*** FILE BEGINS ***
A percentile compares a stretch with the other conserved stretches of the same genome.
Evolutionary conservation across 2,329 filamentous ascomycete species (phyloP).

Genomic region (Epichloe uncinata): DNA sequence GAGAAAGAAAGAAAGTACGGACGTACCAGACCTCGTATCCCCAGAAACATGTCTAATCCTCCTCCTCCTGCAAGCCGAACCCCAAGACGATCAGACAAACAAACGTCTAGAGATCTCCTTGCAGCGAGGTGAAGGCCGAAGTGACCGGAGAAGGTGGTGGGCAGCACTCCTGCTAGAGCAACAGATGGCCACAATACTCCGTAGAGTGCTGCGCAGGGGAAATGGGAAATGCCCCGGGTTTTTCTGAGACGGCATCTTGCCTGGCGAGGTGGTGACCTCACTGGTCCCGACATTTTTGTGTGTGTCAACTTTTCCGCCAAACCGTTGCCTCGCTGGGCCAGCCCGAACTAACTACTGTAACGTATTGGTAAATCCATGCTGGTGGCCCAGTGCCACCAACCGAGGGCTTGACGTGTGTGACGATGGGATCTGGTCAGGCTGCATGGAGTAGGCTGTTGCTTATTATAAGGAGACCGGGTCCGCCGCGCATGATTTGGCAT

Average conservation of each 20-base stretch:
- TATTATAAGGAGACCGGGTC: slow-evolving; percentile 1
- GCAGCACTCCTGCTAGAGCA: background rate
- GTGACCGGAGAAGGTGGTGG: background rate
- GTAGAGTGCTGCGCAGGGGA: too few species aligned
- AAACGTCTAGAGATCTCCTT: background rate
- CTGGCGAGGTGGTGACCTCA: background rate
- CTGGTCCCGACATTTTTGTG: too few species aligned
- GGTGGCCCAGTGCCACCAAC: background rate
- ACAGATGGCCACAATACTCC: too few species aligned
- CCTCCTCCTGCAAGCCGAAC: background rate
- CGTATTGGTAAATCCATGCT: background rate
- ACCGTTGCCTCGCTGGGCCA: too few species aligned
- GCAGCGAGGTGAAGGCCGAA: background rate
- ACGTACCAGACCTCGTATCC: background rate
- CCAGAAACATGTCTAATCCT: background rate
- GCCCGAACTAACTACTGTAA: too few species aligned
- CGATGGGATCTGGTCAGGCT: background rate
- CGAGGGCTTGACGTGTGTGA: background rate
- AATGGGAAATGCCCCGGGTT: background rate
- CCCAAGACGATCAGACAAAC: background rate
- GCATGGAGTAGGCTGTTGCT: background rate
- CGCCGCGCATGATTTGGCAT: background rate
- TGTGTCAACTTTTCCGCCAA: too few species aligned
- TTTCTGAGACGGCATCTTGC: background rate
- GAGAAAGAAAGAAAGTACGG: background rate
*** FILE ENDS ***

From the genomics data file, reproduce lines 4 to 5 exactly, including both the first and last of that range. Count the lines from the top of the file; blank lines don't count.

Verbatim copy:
Average conservation of each 20-base stretch:
- TATTATAAGGAGACCGGGTC: slow-evolving; percentile 1